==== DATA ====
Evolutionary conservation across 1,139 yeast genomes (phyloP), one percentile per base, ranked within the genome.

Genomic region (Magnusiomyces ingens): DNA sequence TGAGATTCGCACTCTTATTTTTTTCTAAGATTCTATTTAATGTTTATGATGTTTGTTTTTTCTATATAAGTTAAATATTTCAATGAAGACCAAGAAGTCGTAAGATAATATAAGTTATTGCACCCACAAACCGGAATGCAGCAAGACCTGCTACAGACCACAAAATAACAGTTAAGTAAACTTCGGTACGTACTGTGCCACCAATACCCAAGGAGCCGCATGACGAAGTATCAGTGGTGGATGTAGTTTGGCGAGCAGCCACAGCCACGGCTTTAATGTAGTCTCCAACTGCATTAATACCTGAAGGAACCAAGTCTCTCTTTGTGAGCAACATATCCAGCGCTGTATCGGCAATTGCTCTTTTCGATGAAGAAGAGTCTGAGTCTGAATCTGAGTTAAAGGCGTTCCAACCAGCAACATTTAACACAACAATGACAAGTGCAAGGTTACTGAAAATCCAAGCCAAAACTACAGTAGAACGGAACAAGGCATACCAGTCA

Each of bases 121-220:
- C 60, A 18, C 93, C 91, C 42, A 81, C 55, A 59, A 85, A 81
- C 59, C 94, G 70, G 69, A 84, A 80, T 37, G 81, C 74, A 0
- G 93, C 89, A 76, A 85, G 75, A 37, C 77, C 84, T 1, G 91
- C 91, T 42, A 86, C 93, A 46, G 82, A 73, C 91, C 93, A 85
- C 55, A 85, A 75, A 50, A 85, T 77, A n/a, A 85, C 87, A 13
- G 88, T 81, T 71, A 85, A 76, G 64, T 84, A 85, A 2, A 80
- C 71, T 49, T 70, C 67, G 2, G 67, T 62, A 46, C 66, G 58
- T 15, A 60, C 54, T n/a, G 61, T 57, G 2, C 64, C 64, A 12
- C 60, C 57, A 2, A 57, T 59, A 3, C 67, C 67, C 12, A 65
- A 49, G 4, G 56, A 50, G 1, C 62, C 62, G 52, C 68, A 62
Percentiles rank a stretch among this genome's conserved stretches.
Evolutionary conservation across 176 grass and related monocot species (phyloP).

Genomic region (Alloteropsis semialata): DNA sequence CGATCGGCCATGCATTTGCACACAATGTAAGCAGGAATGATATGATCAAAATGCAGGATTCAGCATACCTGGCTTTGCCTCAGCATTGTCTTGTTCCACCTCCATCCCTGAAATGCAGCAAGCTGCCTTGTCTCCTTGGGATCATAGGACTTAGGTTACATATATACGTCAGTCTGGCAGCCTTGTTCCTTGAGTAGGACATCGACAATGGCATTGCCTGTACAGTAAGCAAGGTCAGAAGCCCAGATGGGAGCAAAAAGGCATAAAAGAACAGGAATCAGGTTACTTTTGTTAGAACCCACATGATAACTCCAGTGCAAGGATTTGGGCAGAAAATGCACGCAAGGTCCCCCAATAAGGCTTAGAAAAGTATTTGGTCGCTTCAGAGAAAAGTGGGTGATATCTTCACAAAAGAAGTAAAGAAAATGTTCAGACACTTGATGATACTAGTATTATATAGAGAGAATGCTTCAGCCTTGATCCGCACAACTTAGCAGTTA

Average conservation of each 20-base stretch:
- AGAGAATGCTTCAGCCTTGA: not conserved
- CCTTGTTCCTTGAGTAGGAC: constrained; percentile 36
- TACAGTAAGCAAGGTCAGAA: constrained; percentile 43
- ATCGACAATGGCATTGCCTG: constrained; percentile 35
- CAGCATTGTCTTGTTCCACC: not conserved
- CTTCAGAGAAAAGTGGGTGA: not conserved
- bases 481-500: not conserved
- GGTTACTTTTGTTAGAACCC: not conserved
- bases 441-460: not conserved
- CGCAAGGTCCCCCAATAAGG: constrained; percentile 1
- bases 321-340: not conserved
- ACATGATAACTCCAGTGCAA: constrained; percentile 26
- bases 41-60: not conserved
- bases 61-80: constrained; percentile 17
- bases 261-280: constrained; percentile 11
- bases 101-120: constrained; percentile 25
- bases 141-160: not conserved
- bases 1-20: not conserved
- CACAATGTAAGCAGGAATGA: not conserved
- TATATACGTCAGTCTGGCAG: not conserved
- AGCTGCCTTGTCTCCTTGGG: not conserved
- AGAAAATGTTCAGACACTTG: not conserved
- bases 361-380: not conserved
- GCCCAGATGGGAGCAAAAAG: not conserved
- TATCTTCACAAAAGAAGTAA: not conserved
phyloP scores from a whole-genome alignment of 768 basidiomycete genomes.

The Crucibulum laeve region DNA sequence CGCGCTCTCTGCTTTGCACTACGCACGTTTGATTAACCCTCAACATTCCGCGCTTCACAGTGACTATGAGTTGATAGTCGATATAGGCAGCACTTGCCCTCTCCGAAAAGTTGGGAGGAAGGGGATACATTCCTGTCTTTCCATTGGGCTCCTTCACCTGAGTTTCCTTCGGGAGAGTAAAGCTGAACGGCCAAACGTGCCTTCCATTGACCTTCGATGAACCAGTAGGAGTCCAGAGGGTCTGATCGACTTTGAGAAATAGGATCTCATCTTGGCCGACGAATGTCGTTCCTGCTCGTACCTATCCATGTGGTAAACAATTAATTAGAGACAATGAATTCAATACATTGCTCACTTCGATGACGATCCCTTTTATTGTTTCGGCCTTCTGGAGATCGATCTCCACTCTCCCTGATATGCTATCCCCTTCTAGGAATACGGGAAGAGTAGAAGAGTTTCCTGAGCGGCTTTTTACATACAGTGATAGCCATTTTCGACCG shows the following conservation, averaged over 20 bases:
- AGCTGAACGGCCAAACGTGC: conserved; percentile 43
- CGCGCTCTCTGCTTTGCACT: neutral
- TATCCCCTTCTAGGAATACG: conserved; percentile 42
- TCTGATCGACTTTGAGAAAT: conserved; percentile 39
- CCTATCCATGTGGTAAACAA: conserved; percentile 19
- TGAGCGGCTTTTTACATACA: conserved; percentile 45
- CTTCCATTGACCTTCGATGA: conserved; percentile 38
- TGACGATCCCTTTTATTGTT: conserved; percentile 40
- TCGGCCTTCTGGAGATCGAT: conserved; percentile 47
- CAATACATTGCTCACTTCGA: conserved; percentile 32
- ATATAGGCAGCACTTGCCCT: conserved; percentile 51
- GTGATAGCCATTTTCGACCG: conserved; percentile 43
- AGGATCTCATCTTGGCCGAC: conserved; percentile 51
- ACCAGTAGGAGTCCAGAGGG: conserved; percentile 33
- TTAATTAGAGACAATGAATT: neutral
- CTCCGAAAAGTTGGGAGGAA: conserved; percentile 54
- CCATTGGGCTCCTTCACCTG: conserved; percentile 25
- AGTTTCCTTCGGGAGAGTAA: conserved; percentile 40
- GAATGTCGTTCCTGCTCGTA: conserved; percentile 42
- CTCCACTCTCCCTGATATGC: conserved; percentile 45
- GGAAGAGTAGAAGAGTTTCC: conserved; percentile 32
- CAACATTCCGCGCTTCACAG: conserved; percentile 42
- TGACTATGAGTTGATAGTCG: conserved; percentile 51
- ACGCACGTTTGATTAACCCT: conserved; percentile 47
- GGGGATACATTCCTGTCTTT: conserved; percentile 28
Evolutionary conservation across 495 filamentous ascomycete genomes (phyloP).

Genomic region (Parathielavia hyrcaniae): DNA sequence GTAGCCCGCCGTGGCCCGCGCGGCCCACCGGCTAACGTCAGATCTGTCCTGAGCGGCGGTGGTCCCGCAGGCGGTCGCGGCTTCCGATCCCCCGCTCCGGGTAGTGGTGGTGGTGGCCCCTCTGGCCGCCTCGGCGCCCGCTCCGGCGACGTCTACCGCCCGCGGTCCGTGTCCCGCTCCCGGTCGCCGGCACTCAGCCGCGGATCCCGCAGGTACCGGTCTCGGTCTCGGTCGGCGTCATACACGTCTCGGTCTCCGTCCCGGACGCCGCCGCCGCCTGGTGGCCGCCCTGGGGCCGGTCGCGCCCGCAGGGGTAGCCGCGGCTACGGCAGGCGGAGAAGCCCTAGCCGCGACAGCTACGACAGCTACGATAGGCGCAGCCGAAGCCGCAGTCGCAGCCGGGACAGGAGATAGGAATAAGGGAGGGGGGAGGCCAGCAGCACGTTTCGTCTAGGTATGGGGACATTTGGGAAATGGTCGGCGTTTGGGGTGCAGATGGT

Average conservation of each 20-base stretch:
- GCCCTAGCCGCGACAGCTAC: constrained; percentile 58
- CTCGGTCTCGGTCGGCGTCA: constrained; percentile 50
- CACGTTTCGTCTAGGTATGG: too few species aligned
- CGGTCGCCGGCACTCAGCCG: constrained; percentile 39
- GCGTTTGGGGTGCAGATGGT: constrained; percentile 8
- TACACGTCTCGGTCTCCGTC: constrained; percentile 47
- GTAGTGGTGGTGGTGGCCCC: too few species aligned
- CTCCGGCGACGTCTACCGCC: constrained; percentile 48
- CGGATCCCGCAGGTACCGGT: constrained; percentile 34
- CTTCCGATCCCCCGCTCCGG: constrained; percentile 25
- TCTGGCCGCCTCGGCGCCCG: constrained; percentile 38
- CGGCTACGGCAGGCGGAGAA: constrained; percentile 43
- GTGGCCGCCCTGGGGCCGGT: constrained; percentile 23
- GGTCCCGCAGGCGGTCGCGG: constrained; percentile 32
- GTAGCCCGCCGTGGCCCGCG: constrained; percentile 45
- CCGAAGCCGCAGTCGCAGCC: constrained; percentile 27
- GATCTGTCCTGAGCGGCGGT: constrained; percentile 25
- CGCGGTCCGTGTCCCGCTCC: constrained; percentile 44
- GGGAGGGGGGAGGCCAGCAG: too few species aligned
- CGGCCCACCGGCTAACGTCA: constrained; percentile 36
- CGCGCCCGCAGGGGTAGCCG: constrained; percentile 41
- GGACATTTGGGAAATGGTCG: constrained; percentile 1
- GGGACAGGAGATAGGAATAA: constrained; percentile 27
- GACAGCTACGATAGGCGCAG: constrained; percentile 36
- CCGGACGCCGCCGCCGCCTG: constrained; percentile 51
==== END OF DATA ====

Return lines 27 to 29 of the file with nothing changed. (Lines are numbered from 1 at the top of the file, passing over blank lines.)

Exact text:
- CGCAAGGTCCCCCAATAAGG: constrained; percentile 1
- bases 321-340: not conserved
- ACATGATAACTCCAGTGCAA: constrained; percentile 26